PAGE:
Surfside condo collapse: 911 calls reveal panic, confusion

SURFSIDE, Fla. — Recordings of 911 calls in the moments after a South Florida condominium partially collapsed last month reveal panic, confusion and disbelief.

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The Miami-Dade Police Department released some of the 911 calls it received from the Champlain Towers South condo in Surfside, which were logged by dispatchers shortly after the 12-story building collapsed at about 1:30 a.m. EDT on June 24.

The total number of deaths at the condominium is now 97, with 90 persons identified and 88 next-of-kin notified, Miami-Dade Mayor Daniella Levine Cava said at a news conference.

The first call came at 1:16 a.m. EDT, according to the Sun-Sentinel. First responders arrived at 8777 Collins Ave. within moments of the building’s collapse, the newspaper reported.

The early 911 calls revealed that callers believed they were experiencing an earthquake or an explosion, the Sun-Sentinel reported.

In the early calls, witnesses described what they thought was a large explosion or earthquake.

“It seemed like here it was an earthquake,” one caller said at 1:17 a.m., according to the Miami Herald. “The garage, everything -- seemed like something underground -- everything exploded down.”

“Oh my God! The whole building collapsed!” one caller said, according to The Associated Press.

“We’ve gotta get out. Hurry up, hurry up. There’s a big explosion,” a second caller said, according to the AP. “There’s a lot of smoke. I can’t see anything. We gotta go. I can’t see nothing but smoke.”

Experts interviewed by the Herald said that “explosion” and “earthquake” imply a possible trigger that could have caused the pool deck slab at the condo to collapse.

“If there was an explosion -- and I don’t know what could have caused it -- but that could have caused that slab to fall,” Dawn Lehman, professor of structural engineering at the University of Washington, told the newspaper. “That could have started the progression [of the building collapse] as we know it.”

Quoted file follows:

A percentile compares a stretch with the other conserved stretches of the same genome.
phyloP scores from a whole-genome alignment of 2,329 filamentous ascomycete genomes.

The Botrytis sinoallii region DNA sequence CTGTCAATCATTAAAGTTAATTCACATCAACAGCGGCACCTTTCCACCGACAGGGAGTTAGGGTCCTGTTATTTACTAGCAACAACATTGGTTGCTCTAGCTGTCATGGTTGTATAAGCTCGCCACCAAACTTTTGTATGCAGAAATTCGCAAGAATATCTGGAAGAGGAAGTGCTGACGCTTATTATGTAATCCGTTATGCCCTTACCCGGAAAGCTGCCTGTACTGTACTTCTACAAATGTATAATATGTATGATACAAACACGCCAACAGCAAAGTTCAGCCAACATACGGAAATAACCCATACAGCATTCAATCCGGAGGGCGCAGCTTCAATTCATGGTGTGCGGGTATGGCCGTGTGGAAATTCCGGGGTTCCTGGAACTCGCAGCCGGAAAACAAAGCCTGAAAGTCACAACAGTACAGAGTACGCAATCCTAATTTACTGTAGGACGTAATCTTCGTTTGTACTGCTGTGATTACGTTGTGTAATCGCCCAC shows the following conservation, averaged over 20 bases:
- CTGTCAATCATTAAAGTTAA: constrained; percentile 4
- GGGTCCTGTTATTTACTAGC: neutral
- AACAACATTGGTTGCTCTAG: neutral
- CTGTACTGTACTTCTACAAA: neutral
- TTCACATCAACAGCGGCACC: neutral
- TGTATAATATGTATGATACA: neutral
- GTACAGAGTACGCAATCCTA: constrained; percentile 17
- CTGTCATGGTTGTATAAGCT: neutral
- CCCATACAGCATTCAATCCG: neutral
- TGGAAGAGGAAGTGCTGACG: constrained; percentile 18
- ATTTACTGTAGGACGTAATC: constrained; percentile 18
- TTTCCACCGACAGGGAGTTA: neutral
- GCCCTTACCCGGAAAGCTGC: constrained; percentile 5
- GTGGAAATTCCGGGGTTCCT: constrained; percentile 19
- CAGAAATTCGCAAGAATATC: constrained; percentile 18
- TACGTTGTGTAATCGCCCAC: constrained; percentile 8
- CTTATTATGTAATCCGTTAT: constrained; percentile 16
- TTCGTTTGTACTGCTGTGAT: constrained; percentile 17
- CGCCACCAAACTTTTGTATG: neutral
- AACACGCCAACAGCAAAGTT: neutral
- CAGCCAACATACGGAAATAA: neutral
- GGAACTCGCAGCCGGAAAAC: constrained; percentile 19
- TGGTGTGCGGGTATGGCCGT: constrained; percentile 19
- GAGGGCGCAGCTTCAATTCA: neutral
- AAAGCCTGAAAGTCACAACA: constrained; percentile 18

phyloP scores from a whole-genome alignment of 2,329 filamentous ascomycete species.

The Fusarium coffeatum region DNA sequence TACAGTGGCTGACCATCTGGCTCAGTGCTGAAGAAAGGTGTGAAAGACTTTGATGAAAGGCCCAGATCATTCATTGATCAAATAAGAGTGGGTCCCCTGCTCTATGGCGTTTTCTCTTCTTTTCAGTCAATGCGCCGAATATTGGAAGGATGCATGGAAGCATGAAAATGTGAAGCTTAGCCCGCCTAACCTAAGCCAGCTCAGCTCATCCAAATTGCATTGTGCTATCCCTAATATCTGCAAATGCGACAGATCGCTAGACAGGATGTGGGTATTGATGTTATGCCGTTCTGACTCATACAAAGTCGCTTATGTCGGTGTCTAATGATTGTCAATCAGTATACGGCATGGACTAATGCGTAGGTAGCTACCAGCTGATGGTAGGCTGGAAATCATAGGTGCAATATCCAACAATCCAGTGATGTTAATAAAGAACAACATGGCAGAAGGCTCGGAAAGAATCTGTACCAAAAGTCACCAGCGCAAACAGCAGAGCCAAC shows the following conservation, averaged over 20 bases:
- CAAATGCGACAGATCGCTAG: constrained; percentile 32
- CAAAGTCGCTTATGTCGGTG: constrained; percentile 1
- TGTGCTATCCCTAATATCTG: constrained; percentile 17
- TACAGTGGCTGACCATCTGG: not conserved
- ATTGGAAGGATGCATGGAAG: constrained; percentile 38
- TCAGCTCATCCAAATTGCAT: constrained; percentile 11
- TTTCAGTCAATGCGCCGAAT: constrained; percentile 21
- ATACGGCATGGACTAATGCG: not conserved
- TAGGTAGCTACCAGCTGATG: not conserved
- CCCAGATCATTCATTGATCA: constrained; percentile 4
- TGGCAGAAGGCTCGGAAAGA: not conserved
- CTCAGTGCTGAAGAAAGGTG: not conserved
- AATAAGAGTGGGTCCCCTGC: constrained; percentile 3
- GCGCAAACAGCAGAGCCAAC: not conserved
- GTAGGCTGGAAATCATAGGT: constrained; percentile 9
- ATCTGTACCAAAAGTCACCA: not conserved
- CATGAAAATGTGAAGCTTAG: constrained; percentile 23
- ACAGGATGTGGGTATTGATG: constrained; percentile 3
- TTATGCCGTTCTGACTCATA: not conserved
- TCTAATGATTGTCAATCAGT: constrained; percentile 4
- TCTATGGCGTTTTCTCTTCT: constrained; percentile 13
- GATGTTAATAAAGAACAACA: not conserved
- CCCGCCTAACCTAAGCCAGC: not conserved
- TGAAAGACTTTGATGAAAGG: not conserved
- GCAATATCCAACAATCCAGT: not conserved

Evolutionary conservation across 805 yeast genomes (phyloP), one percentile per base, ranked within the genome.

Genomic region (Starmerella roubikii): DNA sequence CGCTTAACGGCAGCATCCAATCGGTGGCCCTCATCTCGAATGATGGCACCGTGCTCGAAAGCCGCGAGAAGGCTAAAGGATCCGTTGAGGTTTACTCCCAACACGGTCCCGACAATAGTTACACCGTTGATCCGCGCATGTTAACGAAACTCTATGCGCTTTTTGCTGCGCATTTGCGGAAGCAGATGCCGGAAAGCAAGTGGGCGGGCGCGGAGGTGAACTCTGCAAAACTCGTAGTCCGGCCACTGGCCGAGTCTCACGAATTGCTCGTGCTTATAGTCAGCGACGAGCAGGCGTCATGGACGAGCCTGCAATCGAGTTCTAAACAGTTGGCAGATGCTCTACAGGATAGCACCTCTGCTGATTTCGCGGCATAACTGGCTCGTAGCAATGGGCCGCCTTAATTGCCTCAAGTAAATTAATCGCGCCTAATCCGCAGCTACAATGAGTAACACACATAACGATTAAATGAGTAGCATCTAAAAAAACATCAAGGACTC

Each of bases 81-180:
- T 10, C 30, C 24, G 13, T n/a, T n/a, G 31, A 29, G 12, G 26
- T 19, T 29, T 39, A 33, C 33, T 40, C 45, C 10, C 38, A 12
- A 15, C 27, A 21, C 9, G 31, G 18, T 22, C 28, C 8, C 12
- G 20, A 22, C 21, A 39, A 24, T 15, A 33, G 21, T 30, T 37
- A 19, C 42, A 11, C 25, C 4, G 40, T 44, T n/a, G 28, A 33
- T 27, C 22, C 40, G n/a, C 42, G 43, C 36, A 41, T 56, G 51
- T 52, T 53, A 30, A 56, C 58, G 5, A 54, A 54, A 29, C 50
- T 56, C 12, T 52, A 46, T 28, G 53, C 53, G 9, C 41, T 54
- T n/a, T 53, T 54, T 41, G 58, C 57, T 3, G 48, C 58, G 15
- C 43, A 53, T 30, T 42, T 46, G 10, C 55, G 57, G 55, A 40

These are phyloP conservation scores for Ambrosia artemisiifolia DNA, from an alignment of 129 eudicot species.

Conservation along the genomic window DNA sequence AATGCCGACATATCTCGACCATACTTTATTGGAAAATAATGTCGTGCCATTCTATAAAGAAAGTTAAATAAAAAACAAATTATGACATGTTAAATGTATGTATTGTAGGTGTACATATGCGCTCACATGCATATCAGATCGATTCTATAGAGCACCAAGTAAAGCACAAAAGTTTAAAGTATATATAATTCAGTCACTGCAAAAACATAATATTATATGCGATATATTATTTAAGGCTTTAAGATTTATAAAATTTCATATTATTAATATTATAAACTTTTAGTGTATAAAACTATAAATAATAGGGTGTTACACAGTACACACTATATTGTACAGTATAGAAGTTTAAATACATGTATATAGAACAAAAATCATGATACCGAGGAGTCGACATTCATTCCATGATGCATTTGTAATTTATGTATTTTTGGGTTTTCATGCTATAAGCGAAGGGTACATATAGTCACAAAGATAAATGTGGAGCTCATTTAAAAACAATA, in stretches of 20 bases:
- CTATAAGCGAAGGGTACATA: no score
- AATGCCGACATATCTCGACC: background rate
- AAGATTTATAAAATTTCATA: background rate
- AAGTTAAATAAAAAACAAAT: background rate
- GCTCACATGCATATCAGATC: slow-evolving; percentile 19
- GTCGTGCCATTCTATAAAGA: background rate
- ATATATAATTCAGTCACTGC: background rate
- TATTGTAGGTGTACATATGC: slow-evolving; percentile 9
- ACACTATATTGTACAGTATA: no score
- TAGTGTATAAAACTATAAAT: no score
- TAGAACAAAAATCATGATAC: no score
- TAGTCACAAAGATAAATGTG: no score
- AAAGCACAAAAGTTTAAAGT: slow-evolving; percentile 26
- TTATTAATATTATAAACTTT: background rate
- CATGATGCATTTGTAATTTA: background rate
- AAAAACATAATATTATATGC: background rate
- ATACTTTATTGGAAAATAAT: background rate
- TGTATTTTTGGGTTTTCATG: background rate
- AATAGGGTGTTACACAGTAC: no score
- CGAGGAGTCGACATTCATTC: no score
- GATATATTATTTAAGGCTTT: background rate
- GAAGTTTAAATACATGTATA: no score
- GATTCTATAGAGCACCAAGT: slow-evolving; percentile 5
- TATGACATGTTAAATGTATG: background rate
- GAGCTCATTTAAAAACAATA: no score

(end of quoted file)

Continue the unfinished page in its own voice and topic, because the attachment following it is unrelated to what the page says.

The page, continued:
Other experts said the loud noise could have been something different. Greg Batista, an engineer from Davie who specializes in concrete repair projects, told the Herald that the “explosion” could have simply been the sound of a concrete slab falling into the parking garage.

“It’s more likely than not that when the slab falls, of course it’s gonna create a loud boom,” Batista told the newspaper. “You’ve got tons of concrete falling down at the same time.”

Whatever caused the building’s collapse, the 911 calls to Miami-Dade police were harrowing.

In one call, the dispatcher repeatedly said, “Hello. Ma’am? Hello?” The only answer before the line went dead was: “Come, come, come,” the Sun-Sentinel reported. In another, according to WPLG, a caller pleads, “Can somebody help me get out, please? If the building comes down, it will come down on my head.”

“We think the roof collapsed in the building. A bunch of us are in the garage, but we can’t get out, and we are going back up to our apartments, but some of the hallways are blocked, and there is water coming in through the bottom, through the garage,” WPLG reported another caller as saying

At 1:21 a.m., one caller reported a collapse in the building’s parking garage, the Sun-Sentinel reported. He tried to describe what happened but said he could not see anything but smoke. People screamed in the background, the newspaper reported.

Shortly before 1:30 a.m., people inside the part of the condo that remained standing began calling 911, the Sun-Sentinel reported.

“I’m at Champlain Towers. Something is going on here. You’ve got to get us out of here,” one caller said as she stood on a balcony. “Half the building is gone.”

In a 14-minute call, one man described his and his family’s escape, the newspaper reported. For those inside the building, the calls reveal the chaos and confusion as people tried to find a way out.

“We can’t find the exit. We’re in the stairs, but we don’t know which stairs we can get out,” one caller told a dispatcher, the Sun-Sentinel reported.

It is unclear whether federal investigators looking into the collapse have reviewed the 911 calls, the Herald reported. A spokesperson for the U.S. Department of Commerce’s National Institute of Standards and Technology told the newspaper that the agency has not finalized its team for the Surfside disaster.

The release of the calls came on the same day a judge approved the sale of the oceanfront property, the AP reported. Proceeds are expected to benefit the victims of the collapse.

Miami-Dade Circuit Judge Michael Hanzman ordered that the process to sell the site of Champlain Towers South should begin. According to court records, proceeds from the sale could exceed $100 million, according to the AP.